- The Washington Times - Thursday, April 27, 2000

Alexandria, Va., police yesterday canvassed the city in search of fresh leads precisely one week after an unknown attacker fatally knifed 8-year-old Kevin Shifflett.

"Maybe some of the people that came through last Wednesday would come through today," Officer Curtis McClish said yesterday, explaining they hope to find someone who may not live in the area but who would have been there when the attack occurred.

Members of the Alexandria SWAT team, dressed in black fatigues, set up a check point at the corner of East Custis and Clyde avenues, a few hundred feet from the crime scene.

More than 30 officers, some with canine units, passed out fliers and questioned residents in the Del Ray community and the surrounding area.

Police have received more than 300 tips but have made no arrests in the apparently random attack.

All information collected yesterday will be entered into an FBI software program that analyzes and cross-references data and helps create a timeline.

Despite yesterday's efforts and the extra shifts many officers worked over Easter weekend, some residents are doubtful police will find the attacker.

"I don't think they're ever going to catch him," said one neighbor, who did not want to be identified.

Nevertheless, a reward started by the Potomac West Business Association, a group of residents and businesses in the area, has grown to more than $41,000.

"Money is pouring in from all over the metropolitan area," said Lt. John Crawford, a police spokesman. "We are extremely grateful for the outpouring."

Kevin had been playing with others outside his great-grandparents' house in the 100 block of East Custis Avenue about 3:40 p.m. April 19 when a man walking down the street suddenly attacked him with a knife.

Kevin's 80-year-old great-grandmother, Thelma Taylor, ran out of the house to protect him, but the man punched her and cut her right arm.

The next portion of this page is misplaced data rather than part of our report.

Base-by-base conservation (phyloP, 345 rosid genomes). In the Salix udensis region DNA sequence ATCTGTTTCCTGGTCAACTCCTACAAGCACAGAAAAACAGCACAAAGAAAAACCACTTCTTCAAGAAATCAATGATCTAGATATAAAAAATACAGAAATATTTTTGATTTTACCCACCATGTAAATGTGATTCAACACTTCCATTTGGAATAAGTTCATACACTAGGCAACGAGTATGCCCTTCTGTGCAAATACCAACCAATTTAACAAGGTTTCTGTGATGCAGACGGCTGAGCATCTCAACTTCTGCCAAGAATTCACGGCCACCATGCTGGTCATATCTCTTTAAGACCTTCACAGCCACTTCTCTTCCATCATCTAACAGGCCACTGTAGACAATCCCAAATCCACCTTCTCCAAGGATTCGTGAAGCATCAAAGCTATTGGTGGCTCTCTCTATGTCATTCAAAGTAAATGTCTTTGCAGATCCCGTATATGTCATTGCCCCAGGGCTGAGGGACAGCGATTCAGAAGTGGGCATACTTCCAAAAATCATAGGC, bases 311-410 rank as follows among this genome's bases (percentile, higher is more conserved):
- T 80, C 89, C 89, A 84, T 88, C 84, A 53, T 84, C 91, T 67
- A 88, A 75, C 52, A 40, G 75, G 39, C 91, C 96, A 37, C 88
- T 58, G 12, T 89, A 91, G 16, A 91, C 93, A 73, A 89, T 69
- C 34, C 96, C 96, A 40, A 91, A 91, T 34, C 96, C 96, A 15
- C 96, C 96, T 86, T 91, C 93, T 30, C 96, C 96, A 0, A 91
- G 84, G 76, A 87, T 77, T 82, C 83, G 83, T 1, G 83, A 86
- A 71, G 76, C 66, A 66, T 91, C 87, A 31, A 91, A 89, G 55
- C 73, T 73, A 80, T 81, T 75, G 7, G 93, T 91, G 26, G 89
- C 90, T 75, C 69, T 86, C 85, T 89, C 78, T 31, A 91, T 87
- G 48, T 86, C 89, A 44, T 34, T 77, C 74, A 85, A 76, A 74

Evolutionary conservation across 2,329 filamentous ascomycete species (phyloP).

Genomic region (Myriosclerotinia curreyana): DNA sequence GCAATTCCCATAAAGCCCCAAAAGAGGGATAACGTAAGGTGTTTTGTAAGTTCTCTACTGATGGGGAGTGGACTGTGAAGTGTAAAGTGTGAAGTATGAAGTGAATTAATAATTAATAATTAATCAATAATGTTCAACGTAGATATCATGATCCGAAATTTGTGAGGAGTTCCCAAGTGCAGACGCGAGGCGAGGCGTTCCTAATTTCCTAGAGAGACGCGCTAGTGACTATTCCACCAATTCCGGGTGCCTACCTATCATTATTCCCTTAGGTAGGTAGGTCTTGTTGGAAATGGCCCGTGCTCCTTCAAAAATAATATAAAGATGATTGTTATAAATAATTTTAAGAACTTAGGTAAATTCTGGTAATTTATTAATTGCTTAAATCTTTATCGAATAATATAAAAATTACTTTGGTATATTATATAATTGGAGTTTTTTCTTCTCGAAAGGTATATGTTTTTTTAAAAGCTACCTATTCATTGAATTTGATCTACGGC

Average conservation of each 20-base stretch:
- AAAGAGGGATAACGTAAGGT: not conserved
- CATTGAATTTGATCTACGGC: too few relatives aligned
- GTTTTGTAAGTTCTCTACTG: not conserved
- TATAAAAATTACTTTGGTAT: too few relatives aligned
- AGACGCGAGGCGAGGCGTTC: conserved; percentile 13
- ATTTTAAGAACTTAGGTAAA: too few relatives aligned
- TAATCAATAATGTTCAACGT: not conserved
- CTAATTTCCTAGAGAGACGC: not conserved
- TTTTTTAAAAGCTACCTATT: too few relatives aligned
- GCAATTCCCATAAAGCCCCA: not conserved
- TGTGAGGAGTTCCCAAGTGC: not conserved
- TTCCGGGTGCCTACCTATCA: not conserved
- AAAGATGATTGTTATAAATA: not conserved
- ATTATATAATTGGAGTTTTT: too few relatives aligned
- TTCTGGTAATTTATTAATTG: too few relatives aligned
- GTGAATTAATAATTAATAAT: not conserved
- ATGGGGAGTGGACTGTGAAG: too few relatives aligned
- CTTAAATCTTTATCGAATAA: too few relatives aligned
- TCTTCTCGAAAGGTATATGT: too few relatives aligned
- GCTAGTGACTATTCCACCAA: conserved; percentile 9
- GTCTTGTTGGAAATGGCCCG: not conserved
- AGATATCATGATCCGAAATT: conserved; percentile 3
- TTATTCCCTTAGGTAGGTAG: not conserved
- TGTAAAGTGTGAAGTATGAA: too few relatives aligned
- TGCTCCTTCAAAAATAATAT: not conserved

She was treated for her wounds and released from the hospital later that night. However, she has since returned with further complications.

The attacker also cut a 51-year-old woman who was passing by and tried to intervene. Her condition is fair and continues to improve, although officials would not say whether she is still hospitalized.

Police are hesitant to report on their whereabouts because they are witnesses in the case.

Neighbors along East Custis Avenue are buzzing with their own theories about what happened. But as the police make public appeals for information, residents say their fear and apprehension are turning to anger.

They are upset that no one has offered police a substantial tip about a murder that took place near a busy roadway in a neighborhood where delivery trucks often rumble by and women push strollers throughout the day.

"I think people are sort of angry now," said Stanley Douglas, 36. "It sort of lingers in my mind. You don't know where [the killer is] at."

Most notably, police have pleaded to hear from two taxicab drivers who may have given the killer a ride. At about the same time of the stabbing last Wednesday and just a block southeast, two cabs waited at a taxi stand at the intersection of Mount Vernon and Windsor avenues. A woman there got a ride in a blue-and-white cab after being turned away by a driver in a yellow-and-black cab.

"It just boggles my mind," said another resident, who did not give her name. "It was a beautiful day, just like today. Cars were coming and going, people coming home."

A mobile police office, similar to an RV, remains parked at Mount Vernon Avenue and Oxford Street to serve as a resource center.

The vehicle will be staffed 24 hours a day throughout this week, and possibly longer. Anyone can use it to report tips or pick up fliers with the killer's description and sketch.

The attacker is described as a black male in his 20s, between 5 feet 7 inches and 5 feet 9 inches tall, and weighing between 150 and 170 pounds. He may have had a mustache and slight growth of beard. He was wearing dark pants and a brown or tan crewneck sweater at the time of the incident.

"I'm angry. But what it's done for me, it's made me more aware of my surroundings," said Roberta Trout, 41.

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